Some of the most comforting and clarifying words come from Isaiah 43:1-4. “But now thus says the Lord, He who created you, Oh Jacob, He who formed you, O Israel: fear not, for I have redeemed you; I have called you by name, you are mine. When you pass through the waters, I will be with you; and through the rivers, they shall not overwhelm you; when you walk through the fire you shall not be burned, and the flame shall not consume you. For I am the Lord your God, the Holy One of Israel, your Savior. … Because you are precious in my eyes, and honored, and I love you.”
How do we react to serious trials and suffering?
Is our reaction fear and dismay? Does our world get rocked easily, do we get overwhelmed, confused, and our minds preoccupied? If we did not feel anything in light of life’s circumstances, we wouldn’t be human beings made in God’s image. We are designed to feel the pressures. Dismay and fear are natural responses when problems and stresses arise.
When trouble sets in, do we allow them to take claim of our thought lives? Does it become all we can talk about? Do the thoughts and fears wake us up at night? Are they the first thing on our minds when we wake up? Trouble and dismay can run a whole array of temptations. We can think on troubling things until we become filled with anxiety. We can think ourselves into believing our disappointments will disintegrate into hopelessness. We can go from worried to a panic attack or from mildly troubled to deeply enraged.
We can be so fearful of the emotional pain that we try all kinds of mental avoidance techniques to avoid the pain. We can try hard to stand aloof of the feelings by being cynical and stoic. We can avoid life because we are fearful of being hurt and pull ourselves into our turtle shell of self-protection.
We can wish to avoid pain, but Scripture never recommends isolation as an escape strategy. We will not see Scripture tell us to turn to foolish coping strategies of food, drink, or drugs. Hard times and trials give us a good reason to be fearful and anxious.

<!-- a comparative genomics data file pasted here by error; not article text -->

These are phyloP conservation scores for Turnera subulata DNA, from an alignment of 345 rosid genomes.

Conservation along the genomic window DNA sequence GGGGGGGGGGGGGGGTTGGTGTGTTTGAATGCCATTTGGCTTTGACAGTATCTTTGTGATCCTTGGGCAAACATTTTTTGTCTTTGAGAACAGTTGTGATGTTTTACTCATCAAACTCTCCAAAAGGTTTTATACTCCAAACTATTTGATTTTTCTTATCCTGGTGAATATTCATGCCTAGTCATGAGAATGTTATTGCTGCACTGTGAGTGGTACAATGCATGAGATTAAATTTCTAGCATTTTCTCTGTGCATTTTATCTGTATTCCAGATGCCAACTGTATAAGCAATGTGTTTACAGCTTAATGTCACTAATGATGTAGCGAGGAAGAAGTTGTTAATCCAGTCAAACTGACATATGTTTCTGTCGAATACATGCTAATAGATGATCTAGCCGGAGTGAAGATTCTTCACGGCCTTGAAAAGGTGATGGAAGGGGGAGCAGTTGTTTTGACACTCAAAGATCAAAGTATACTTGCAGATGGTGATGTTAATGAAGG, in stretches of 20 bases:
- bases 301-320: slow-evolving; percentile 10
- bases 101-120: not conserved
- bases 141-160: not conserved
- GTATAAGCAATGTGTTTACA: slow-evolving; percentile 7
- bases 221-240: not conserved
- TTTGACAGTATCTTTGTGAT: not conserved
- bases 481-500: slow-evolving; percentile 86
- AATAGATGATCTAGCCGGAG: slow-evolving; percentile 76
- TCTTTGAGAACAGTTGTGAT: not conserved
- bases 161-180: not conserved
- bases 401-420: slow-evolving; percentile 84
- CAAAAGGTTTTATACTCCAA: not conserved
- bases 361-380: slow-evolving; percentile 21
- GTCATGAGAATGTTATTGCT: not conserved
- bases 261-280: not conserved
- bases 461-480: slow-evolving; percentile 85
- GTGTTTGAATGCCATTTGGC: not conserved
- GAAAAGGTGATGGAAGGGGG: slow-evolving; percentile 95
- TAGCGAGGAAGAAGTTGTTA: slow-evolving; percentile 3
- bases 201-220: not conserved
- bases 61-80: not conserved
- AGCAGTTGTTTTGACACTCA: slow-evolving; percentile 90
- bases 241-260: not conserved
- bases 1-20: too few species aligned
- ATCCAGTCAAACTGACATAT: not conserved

When we obsess over the suffering trying desperately to avoid it; we forget that God is with us. Are we so caught up in our own thinking that we cannot hear what God is telling us? Isaiah 41:9-10 gives us a reminder, “…I have chosen you and not cast you off; fear not, for I am with you; be not dismayed, for I am your God; I will strengthen you, I will help you, I will uphold you with my righteous right hand.”
God is talking to us can we hear Him. He is with us, we are not alone, we are not abandoned no matter what is happening.
Suffering can bring a secondary pain when others misunderstand us and respond poorly. Their reactions to us can add relational strife and isolation to the original problem. They can offer advice for solving the problem and be, well-meaning, but miss caring for us while in the midst the problem. Even when others abandon us the Lord answers, “I am with you.” When we fear God tells us that He is with us. When we are dismayed God tells us, He is our God. How do we reconnect with God and ourselves? We change as God finds us within His Words. God changes us when we can’t find ourselves because words of faith are words of sanity and reality. We change when we believe and trust the Lord.
The Lord gives a reason and response dynamic. As we wrestle with our hearts, He tells us not to be afraid because it is true that He will help us. He tells us not to be dismayed because it is true that He is our God. Reason it out with God asking Him to write what is true on your hearts.